As described in an earlier post, most U.S. banks now have — or are close to having — the capital they need to meet the federal government’s new capital requirements, we believe. One exception involves institutions that continue to have extensive investment banking operations and still are likely to need to increase capital.
Generally speaking, from this point forward, we anticipate little in the way of new equity issuance. Those banks that need additional capital are likely to attain it by generating and retaining earnings, either as cash or in the form of “safe” securities.
And while the ultimate impact of new financial sector regulations will be unknown for some time, our view is that the risk and volatility of bank earnings, and, by extension, bank stocks, should be lower in the future.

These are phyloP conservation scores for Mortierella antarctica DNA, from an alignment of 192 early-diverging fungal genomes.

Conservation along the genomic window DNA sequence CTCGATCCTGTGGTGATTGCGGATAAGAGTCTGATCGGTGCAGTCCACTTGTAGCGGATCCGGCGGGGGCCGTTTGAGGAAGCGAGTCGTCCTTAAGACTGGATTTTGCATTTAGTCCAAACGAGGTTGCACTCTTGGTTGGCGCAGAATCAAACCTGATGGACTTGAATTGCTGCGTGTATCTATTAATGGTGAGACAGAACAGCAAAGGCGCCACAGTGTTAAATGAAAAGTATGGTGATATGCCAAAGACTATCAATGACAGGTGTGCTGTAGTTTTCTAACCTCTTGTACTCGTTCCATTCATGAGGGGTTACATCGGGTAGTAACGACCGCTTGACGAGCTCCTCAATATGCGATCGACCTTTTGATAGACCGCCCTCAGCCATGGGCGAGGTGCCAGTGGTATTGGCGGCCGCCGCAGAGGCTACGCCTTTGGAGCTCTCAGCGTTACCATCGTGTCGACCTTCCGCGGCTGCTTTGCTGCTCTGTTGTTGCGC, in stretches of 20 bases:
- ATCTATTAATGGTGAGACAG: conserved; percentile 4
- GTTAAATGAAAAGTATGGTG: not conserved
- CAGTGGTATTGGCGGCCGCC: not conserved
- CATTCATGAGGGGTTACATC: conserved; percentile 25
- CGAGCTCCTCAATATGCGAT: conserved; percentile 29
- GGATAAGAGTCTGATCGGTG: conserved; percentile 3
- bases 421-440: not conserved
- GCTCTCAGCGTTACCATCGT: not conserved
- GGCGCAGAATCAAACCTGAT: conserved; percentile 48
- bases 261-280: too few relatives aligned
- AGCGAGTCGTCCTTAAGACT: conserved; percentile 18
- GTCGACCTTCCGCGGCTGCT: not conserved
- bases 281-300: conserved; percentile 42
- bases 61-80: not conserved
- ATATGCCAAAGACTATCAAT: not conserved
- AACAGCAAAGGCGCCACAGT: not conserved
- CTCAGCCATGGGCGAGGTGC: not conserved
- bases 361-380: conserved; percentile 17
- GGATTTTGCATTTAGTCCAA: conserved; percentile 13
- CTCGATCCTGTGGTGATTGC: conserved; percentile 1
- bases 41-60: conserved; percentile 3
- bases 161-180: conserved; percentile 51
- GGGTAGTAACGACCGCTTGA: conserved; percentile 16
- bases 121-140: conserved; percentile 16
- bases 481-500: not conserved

We believe banks have been responding and will continue to respond to the new environment and seek ways to attract investors. As new regulations are implemented, the banks will also explore new ways to protect and increase their profit margins. They are likely to adjust their mix of businesses and develop new ways to work within regulations in order to achieve higher ROEs.
Given that higher capital requirements are likely to lower the profit margins for investment banking, the leaders of each institution will need to decide whether it makes sense to continue operating these units. We anticipate that many institutions will decide to scale back investment banking operations.
Read more in our white paper on the outlook for the financials sector:Putnam White Paper: The outlook for U.S. and European banks
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